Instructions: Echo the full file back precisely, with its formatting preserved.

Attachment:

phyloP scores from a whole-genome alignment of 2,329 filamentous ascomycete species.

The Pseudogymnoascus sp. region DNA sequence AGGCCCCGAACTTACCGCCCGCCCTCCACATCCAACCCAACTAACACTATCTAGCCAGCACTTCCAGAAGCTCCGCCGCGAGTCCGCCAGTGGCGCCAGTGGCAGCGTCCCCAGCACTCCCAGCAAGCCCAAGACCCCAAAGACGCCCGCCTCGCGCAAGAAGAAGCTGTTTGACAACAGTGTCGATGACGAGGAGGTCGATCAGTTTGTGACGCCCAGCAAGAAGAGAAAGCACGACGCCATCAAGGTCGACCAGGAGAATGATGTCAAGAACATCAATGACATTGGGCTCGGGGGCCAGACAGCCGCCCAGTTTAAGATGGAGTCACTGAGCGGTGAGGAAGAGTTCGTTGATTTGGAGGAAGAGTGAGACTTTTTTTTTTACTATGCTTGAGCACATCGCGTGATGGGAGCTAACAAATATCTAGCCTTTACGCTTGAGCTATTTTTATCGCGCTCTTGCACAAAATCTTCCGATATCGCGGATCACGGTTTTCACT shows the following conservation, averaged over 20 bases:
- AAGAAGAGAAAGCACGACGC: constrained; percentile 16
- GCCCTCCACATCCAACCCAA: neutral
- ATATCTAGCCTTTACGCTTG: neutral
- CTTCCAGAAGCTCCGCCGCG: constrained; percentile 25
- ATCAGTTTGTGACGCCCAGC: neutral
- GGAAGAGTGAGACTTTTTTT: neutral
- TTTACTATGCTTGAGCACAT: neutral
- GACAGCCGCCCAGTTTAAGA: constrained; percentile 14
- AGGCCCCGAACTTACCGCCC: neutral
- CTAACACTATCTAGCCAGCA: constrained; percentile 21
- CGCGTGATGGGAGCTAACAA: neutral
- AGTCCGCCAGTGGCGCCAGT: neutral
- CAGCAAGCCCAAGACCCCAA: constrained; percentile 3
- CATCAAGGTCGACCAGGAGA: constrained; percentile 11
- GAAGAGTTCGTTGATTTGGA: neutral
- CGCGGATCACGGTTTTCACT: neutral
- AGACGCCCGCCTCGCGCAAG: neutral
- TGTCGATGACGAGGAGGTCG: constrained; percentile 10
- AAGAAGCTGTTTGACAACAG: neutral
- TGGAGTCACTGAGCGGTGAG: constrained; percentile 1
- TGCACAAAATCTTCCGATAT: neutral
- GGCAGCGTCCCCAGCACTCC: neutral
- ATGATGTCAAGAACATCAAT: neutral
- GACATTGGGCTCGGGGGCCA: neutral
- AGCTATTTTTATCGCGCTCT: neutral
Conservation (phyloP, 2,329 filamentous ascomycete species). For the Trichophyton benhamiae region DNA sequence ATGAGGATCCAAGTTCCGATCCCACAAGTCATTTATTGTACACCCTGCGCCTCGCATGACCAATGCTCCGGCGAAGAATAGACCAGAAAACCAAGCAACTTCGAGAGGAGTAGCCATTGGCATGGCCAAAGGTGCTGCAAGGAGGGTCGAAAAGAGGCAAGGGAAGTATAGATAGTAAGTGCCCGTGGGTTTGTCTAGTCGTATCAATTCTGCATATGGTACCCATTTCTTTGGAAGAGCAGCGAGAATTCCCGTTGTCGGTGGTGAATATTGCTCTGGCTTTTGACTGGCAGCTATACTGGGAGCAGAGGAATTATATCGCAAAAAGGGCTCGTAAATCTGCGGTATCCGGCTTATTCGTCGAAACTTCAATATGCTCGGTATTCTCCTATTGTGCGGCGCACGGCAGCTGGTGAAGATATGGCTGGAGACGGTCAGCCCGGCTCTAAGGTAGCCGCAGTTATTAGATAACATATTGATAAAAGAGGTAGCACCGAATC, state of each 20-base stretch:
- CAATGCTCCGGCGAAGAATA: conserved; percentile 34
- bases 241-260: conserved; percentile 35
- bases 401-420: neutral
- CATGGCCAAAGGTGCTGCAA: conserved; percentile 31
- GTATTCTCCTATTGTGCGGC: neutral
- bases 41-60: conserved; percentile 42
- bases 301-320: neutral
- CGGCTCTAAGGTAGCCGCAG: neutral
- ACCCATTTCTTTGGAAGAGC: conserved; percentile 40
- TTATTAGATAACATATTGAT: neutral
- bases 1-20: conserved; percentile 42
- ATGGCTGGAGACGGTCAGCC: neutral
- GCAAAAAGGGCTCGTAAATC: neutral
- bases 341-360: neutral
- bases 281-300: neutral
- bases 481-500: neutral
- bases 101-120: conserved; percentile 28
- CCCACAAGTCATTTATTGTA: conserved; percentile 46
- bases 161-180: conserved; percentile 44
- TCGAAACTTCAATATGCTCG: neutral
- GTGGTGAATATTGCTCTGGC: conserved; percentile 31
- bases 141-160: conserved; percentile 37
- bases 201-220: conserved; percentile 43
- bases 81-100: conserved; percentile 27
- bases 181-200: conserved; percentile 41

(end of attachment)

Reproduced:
phyloP scores from a whole-genome alignment of 2,329 filamentous ascomycete species.

The Pseudogymnoascus sp. region DNA sequence AGGCCCCGAACTTACCGCCCGCCCTCCACATCCAACCCAACTAACACTATCTAGCCAGCACTTCCAGAAGCTCCGCCGCGAGTCCGCCAGTGGCGCCAGTGGCAGCGTCCCCAGCACTCCCAGCAAGCCCAAGACCCCAAAGACGCCCGCCTCGCGCAAGAAGAAGCTGTTTGACAACAGTGTCGATGACGAGGAGGTCGATCAGTTTGTGACGCCCAGCAAGAAGAGAAAGCACGACGCCATCAAGGTCGACCAGGAGAATGATGTCAAGAACATCAATGACATTGGGCTCGGGGGCCAGACAGCCGCCCAGTTTAAGATGGAGTCACTGAGCGGTGAGGAAGAGTTCGTTGATTTGGAGGAAGAGTGAGACTTTTTTTTTTACTATGCTTGAGCACATCGCGTGATGGGAGCTAACAAATATCTAGCCTTTACGCTTGAGCTATTTTTATCGCGCTCTTGCACAAAATCTTCCGATATCGCGGATCACGGTTTTCACT shows the following conservation, averaged over 20 bases:
- AAGAAGAGAAAGCACGACGC: constrained; percentile 16
- GCCCTCCACATCCAACCCAA: neutral
- ATATCTAGCCTTTACGCTTG: neutral
- CTTCCAGAAGCTCCGCCGCG: constrained; percentile 25
- ATCAGTTTGTGACGCCCAGC: neutral
- GGAAGAGTGAGACTTTTTTT: neutral
- TTTACTATGCTTGAGCACAT: neutral
- GACAGCCGCCCAGTTTAAGA: constrained; percentile 14
- AGGCCCCGAACTTACCGCCC: neutral
- CTAACACTATCTAGCCAGCA: constrained; percentile 21
- CGCGTGATGGGAGCTAACAA: neutral
- AGTCCGCCAGTGGCGCCAGT: neutral
- CAGCAAGCCCAAGACCCCAA: constrained; percentile 3
- CATCAAGGTCGACCAGGAGA: constrained; percentile 11
- GAAGAGTTCGTTGATTTGGA: neutral
- CGCGGATCACGGTTTTCACT: neutral
- AGACGCCCGCCTCGCGCAAG: neutral
- TGTCGATGACGAGGAGGTCG: constrained; percentile 10
- AAGAAGCTGTTTGACAACAG: neutral
- TGGAGTCACTGAGCGGTGAG: constrained; percentile 1
- TGCACAAAATCTTCCGATAT: neutral
- GGCAGCGTCCCCAGCACTCC: neutral
- ATGATGTCAAGAACATCAAT: neutral
- GACATTGGGCTCGGGGGCCA: neutral
- AGCTATTTTTATCGCGCTCT: neutral
Conservation (phyloP, 2,329 filamentous ascomycete species). For the Trichophyton benhamiae region DNA sequence ATGAGGATCCAAGTTCCGATCCCACAAGTCATTTATTGTACACCCTGCGCCTCGCATGACCAATGCTCCGGCGAAGAATAGACCAGAAAACCAAGCAACTTCGAGAGGAGTAGCCATTGGCATGGCCAAAGGTGCTGCAAGGAGGGTCGAAAAGAGGCAAGGGAAGTATAGATAGTAAGTGCCCGTGGGTTTGTCTAGTCGTATCAATTCTGCATATGGTACCCATTTCTTTGGAAGAGCAGCGAGAATTCCCGTTGTCGGTGGTGAATATTGCTCTGGCTTTTGACTGGCAGCTATACTGGGAGCAGAGGAATTATATCGCAAAAAGGGCTCGTAAATCTGCGGTATCCGGCTTATTCGTCGAAACTTCAATATGCTCGGTATTCTCCTATTGTGCGGCGCACGGCAGCTGGTGAAGATATGGCTGGAGACGGTCAGCCCGGCTCTAAGGTAGCCGCAGTTATTAGATAACATATTGATAAAAGAGGTAGCACCGAATC, state of each 20-base stretch:
- CAATGCTCCGGCGAAGAATA: conserved; percentile 34
- bases 241-260: conserved; percentile 35
- bases 401-420: neutral
- CATGGCCAAAGGTGCTGCAA: conserved; percentile 31
- GTATTCTCCTATTGTGCGGC: neutral
- bases 41-60: conserved; percentile 42
- bases 301-320: neutral
- CGGCTCTAAGGTAGCCGCAG: neutral
- ACCCATTTCTTTGGAAGAGC: conserved; percentile 40
- TTATTAGATAACATATTGAT: neutral
- bases 1-20: conserved; percentile 42
- ATGGCTGGAGACGGTCAGCC: neutral
- GCAAAAAGGGCTCGTAAATC: neutral
- bases 341-360: neutral
- bases 281-300: neutral
- bases 481-500: neutral
- bases 101-120: conserved; percentile 28
- CCCACAAGTCATTTATTGTA: conserved; percentile 46
- bases 161-180: conserved; percentile 44
- TCGAAACTTCAATATGCTCG: neutral
- GTGGTGAATATTGCTCTGGC: conserved; percentile 31
- bases 141-160: conserved; percentile 37
- bases 201-220: conserved; percentile 43
- bases 81-100: conserved; percentile 27
- bases 181-200: conserved; percentile 41